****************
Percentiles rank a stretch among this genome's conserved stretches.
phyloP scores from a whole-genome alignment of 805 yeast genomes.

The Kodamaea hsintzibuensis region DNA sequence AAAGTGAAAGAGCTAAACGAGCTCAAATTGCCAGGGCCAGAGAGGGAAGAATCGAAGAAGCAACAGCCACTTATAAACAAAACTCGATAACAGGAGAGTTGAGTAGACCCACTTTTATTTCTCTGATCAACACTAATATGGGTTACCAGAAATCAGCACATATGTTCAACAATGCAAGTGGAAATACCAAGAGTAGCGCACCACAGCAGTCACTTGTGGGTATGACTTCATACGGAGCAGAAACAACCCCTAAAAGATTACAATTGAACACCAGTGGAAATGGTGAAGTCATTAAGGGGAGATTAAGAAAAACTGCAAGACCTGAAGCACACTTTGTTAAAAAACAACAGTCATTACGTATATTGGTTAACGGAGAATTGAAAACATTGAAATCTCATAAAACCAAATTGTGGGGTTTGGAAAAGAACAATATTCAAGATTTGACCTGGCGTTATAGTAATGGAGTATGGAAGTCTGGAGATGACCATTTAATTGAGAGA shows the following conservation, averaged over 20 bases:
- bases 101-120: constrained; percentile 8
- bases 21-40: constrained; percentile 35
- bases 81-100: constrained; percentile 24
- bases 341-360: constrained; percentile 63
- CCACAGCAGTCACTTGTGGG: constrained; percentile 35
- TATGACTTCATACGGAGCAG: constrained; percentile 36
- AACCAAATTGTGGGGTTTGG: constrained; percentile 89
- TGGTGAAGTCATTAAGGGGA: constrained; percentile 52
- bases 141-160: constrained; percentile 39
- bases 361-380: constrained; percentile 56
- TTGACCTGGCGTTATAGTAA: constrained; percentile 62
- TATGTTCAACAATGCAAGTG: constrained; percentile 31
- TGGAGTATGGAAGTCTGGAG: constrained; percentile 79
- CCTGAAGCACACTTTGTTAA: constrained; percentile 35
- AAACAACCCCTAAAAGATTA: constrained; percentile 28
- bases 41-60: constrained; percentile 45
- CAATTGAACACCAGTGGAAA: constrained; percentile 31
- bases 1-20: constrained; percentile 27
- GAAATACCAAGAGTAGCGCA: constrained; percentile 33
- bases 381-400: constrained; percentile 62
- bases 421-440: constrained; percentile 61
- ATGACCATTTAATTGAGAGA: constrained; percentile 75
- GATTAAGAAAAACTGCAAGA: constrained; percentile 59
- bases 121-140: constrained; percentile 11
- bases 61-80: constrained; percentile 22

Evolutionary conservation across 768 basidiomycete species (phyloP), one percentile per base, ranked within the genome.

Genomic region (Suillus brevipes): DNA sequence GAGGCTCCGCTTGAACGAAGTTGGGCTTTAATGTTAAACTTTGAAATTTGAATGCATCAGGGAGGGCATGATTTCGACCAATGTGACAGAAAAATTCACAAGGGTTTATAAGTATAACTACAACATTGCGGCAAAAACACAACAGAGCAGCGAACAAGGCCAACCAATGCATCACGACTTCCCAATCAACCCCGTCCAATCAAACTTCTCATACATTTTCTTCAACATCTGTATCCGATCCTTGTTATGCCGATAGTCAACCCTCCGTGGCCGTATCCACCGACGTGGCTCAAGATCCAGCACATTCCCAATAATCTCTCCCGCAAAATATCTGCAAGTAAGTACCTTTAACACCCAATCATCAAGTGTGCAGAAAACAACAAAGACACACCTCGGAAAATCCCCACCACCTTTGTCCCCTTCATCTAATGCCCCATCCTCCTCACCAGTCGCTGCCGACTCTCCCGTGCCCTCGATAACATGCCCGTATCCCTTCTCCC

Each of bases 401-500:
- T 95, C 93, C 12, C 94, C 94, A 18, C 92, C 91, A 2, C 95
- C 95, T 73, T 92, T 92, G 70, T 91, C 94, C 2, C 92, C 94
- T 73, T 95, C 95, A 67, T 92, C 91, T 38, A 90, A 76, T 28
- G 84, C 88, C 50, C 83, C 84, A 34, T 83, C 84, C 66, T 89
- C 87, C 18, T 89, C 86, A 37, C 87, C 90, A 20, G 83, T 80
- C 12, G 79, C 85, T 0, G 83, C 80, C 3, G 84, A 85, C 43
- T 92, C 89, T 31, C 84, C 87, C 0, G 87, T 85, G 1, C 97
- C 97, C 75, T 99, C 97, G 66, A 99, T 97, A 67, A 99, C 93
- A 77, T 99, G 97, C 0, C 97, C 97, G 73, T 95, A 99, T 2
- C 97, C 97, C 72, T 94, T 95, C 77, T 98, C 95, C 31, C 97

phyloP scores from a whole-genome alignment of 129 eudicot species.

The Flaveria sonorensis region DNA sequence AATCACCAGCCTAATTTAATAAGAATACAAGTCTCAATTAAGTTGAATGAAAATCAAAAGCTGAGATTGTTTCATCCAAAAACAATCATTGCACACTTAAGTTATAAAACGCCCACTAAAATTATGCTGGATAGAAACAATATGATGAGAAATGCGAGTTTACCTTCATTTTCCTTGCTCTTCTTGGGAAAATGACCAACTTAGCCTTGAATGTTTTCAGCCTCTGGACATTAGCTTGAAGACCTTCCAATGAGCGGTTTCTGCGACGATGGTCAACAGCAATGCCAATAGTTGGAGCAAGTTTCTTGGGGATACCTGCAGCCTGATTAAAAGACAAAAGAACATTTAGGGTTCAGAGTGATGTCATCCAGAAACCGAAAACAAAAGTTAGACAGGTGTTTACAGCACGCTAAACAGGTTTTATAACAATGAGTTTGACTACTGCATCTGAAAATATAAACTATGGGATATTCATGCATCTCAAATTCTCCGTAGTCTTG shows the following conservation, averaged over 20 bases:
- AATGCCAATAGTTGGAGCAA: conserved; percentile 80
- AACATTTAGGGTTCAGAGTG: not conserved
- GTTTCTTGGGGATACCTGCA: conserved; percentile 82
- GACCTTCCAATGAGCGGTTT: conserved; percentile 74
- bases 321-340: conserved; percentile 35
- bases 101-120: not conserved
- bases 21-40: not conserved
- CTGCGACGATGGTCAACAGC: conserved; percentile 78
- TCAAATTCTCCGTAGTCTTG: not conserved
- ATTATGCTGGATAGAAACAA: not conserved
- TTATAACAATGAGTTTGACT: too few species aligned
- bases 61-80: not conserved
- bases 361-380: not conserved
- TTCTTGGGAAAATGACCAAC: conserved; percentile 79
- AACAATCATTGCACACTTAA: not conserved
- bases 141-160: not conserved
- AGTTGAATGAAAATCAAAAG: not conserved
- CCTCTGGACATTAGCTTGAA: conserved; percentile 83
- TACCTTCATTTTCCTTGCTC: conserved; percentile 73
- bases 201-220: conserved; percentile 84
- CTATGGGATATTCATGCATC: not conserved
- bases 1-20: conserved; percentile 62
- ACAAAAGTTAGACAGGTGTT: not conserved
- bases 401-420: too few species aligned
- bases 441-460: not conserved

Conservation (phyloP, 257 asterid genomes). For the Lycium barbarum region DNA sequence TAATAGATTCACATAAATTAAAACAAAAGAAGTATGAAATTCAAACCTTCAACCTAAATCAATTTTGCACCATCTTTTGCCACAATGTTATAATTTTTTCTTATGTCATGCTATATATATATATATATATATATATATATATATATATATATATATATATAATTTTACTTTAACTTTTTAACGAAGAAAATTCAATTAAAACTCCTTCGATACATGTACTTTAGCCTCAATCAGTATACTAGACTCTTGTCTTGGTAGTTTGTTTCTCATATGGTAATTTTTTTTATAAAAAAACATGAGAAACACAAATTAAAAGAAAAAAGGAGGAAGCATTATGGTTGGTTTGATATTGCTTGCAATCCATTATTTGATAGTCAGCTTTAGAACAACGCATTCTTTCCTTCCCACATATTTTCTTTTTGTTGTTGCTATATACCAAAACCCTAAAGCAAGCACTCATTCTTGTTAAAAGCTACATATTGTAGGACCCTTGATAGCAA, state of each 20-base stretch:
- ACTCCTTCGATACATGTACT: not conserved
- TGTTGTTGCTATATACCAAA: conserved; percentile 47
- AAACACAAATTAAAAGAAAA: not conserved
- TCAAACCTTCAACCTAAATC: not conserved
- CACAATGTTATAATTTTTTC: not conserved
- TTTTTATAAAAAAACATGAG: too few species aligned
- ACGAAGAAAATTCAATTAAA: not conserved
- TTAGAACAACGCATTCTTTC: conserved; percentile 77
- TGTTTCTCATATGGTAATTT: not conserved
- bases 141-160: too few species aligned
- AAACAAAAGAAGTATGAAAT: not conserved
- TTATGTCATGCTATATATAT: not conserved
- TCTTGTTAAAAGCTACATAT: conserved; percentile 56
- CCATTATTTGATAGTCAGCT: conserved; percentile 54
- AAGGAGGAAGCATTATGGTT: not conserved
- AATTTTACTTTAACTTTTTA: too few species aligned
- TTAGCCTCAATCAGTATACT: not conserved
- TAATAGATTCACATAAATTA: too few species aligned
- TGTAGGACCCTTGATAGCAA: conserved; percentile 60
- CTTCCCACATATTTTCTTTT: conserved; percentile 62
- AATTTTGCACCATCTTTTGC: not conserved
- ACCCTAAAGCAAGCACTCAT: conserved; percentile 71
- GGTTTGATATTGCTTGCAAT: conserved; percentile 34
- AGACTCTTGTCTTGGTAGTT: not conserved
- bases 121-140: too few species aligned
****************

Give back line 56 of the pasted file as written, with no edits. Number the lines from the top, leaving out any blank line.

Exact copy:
- bases 361-380: not conserved